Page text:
Updating Contact Information

Whom should the camp contact if something goes wrong? Presumably, you are your child’s primary contact. But if you live far away and are not able to be there immediately in an emergency, you may not be the best first point of contact. Or there could be a situation where the camp cannot get in touch with you right away, such as if you are traveling, working and unable to get away, having a medical procedure, or for another reason.

Emergency contacts are people other than the parents whom the camp can reach out to when something goes wrong. The emergency contact form may allow you to authorize the same people to pick up your child from camp, which makes it logical to choose a contact who lives close to the camp (or at least closer than you). Pick a trustworthy and dependable proxy, and to avoid confusion or surprise, tell your child who the emergency contact is.


Taking medication is one aspect of home and school life that will continue at summer camp. However, summer camp medication management often requires planning ahead to comply with laws and regulations.

Camp practices surrounding medication are governed at the state level. Depending on where the camp is located, it may have some latitude regarding how it oversees and dispenses medications. The camp’s specific policies about medication management should be spelled out in writing.

If your child takes prescription medicine, you will probably have to sign a permission and waiver form that allows the camp to dispense it. It is normal for these forms to gather information about the medication’s name, dosage, and dispensing instructions.

Considerations for Campers Age Eighteen or Older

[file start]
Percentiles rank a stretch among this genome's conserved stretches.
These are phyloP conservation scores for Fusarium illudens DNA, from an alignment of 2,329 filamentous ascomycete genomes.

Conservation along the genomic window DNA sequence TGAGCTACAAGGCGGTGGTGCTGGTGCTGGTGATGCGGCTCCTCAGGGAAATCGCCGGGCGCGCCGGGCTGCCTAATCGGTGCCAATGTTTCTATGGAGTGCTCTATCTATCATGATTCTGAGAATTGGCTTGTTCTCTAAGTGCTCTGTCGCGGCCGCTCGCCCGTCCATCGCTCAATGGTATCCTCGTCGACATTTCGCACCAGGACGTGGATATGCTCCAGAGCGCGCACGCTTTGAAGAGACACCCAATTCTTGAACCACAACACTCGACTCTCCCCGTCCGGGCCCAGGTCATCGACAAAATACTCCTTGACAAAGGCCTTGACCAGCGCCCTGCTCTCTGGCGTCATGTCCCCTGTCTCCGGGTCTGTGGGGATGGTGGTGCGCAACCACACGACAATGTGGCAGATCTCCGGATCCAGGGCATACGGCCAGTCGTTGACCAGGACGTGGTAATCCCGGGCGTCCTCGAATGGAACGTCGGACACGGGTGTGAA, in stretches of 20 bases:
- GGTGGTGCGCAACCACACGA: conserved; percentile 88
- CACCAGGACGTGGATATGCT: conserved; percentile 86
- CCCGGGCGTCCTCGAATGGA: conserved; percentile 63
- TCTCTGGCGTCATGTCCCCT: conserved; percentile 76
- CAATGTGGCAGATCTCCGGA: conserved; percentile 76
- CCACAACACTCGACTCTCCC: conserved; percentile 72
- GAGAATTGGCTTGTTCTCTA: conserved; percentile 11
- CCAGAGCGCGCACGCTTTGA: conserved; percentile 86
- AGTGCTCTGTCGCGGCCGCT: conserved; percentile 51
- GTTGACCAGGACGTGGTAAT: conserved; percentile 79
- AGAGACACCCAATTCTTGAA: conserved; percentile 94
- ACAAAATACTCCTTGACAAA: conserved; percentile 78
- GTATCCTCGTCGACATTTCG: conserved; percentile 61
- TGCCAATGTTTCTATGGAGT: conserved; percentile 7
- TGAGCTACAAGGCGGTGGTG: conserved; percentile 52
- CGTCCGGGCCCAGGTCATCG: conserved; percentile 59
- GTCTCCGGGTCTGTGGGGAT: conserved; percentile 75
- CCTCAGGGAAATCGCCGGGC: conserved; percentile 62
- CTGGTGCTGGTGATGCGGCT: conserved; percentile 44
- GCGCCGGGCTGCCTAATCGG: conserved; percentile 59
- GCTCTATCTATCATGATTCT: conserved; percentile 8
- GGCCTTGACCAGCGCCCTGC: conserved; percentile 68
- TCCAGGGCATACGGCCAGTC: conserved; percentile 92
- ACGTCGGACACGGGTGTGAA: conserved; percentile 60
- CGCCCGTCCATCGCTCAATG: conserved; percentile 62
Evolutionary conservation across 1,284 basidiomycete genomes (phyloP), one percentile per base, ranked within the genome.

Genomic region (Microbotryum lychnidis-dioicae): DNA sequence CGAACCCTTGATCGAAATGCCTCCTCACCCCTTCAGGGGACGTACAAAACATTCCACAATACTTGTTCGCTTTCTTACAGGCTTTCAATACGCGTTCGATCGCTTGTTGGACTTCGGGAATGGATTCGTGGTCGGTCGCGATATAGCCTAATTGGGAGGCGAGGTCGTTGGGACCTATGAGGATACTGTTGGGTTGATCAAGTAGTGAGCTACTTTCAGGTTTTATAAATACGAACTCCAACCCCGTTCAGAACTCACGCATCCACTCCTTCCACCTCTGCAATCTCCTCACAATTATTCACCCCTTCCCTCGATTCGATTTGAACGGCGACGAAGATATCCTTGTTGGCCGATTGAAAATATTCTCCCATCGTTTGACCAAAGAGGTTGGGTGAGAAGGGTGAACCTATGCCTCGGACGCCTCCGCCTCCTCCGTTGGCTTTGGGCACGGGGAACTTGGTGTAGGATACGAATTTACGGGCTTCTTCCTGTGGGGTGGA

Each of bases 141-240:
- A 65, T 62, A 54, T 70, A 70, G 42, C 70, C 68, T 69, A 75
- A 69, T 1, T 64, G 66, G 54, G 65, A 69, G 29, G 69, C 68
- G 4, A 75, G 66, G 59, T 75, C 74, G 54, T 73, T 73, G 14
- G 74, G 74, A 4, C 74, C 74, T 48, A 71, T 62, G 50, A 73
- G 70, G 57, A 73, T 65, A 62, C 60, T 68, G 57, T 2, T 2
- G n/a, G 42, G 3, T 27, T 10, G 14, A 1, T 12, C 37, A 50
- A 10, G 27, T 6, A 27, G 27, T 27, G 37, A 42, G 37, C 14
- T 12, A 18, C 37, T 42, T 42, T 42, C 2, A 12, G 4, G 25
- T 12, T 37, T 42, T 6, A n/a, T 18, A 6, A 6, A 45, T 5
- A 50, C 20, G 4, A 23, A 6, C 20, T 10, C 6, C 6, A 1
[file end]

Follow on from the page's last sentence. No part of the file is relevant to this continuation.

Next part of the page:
When planning for a minor child who is headed off to camp, most of the legal legwork falls on the parents. The situation is different for campers age eighteen or older. Although they may still be living at home, an eighteen-year-old is legally an adult. Therefore, they require their own estate planning documents. This blog has recently covered young adult estate plans, and many of those documents are also important for young adult campers. Documents such as the HIPAA and Medical Power of Attorney are most important for these adult kids.

We are Here to Help

We hope your child’s stay at summer camp goes off without a hitch. But in case something unexpected happens, a bit of advance planning can go a long way and provide much reassurance. Protecting families is our passion. The parents of minor children hold all the cards when it comes to legal permissions. Children age eighteen or older must take a more active role in their summer camp preparation. If you or your child have camp-related legal questions, our estate planning attorneys are here to help. We welcome the opportunity to work with you to help protect you and your family. Call us to schedule your appointment, or visit our website to learn more about our firm and process. If you would like to learn more about this strategy for yourself and your loved ones, we are ready to assist you. Nielsen Law PLLC provides family-focused estate planning to individuals and families in Austin, Round Rock, Cedar Park, and the Central Texas area.  For more information and to learn about our firm, please contact us.


[1] CNBC, Coronavirus Forced 62% of Summer Camps to Close This Year and Early Estimates Predict the Industry Will Take a $16 Billion Revenue Hit, Make It